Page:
Downtown regina

Canada’s most (and least) attractive destinations for work

Peter Harris |

There has been a lot of talk lately about both a labour shortage in Canada as well as a stubbornly high unemployment rate. Part of this is caused by the fact that the available workers aren’t always located where the open jobs are.

With unemployment rates at around 4%, Alberta and Saskatchewan can’t find the people they need to hire, while Newfoundland has an 11% unemployment rate, and people are hungry for jobs.

So it comes as good news that the number of Canadians migrating between provinces for jobs has hit its highest level in almost twenty-five years, according to a new report released today by BMO Economics.

The study ranks the attractiveness of Canada’s regional labour markets as a destination to see where most people are targeting, and why.

Unsurprisingly, it turns out the majority of people relocating for job prospects are choosing to head west. Most of the top cities and regions for labour market attractiveness are in Saskatchewan and Alberta, with Regina coming out on top.

The top five destinations:

  • Regina
  • Calgary
  • Edmonton
  • Saskatoon
  • Hamilton

This ranking is calculated by comparing the median income, job prospects, housing affordability and tax burden of 19 cities or regions across Canada. Based on these criteria, the Atlantic provinces, London and Montreal make the least attractive prospects to move to for work right now.

“While there are winners and losers, a mobile labour force isn’t necessarily a bad thing to the extent that resources are directed to where they are needed most,” said Robert Kavcic, Senior Economist, BMO Capital Markets.

“In terms of attractiveness as place to move for work, Regina and Calgary top the list, with the highest median levels of employment income, among the lowest jobless rates and relatively low tax burdens,” said Kavcic. “However, Regina’s better housing affordability lifts the city into the top spot.”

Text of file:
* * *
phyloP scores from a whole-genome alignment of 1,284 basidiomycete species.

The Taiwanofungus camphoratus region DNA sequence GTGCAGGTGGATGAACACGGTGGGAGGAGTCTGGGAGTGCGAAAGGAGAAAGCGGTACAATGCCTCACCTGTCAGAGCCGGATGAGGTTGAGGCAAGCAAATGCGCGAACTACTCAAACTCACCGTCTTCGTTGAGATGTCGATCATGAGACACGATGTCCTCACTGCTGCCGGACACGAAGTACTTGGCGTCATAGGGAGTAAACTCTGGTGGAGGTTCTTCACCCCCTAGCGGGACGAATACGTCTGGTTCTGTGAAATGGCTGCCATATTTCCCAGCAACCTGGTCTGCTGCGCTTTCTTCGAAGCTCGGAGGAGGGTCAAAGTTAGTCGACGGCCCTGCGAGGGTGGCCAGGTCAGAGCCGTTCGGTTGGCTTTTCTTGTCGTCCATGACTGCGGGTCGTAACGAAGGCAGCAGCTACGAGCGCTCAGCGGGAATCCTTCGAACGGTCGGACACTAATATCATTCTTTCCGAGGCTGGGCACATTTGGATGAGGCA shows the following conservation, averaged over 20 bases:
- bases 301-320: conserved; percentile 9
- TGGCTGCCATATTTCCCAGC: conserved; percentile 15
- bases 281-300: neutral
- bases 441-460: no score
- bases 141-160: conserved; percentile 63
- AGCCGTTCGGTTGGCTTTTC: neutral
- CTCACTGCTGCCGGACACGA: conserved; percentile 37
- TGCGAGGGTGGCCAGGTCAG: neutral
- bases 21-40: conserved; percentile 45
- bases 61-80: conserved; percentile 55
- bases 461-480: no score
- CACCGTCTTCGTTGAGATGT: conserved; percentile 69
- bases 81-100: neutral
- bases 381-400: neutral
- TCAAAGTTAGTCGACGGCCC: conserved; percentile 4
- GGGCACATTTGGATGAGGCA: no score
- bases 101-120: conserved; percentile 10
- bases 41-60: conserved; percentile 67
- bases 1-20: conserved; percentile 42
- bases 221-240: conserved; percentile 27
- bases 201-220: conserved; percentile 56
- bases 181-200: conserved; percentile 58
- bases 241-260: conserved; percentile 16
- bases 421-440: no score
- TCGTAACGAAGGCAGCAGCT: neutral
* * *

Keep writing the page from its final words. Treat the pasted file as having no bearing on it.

The median income in Regina is $70,500, while in Calgary it’s $79,300. By comparison, in Toronto it’s $68,700 and in Montreal the median income is $53,900. The average house in Regina costs $311,400, while in Toronto they pay an average of $517,600 for a home.

The BMO report shows that most of the migrants are coming from British Columbia, Ontario and Quebec. Proportionally, however, the biggest drain is in Atlantic Canada, where combined annual outward migration has reached 11,000 people, or 0.5 per cent of the overall population.

Alberta and Saskatchewan both have unemployment rates that are around 4% right now, well below the national average of 6.9% and the considerably higher 7.5% in Quebec and Ontario, and double digits out East.

There are distinct advantages to relocating for work. People who are willing to move have far more opportunities available to them than those simply scanning the local job market.

They can also give their career a head start by going to where the jobs are rather than having to struggle through periods of underemployment while waiting for the hiring climate in their region to bounce back.


Peter Harris
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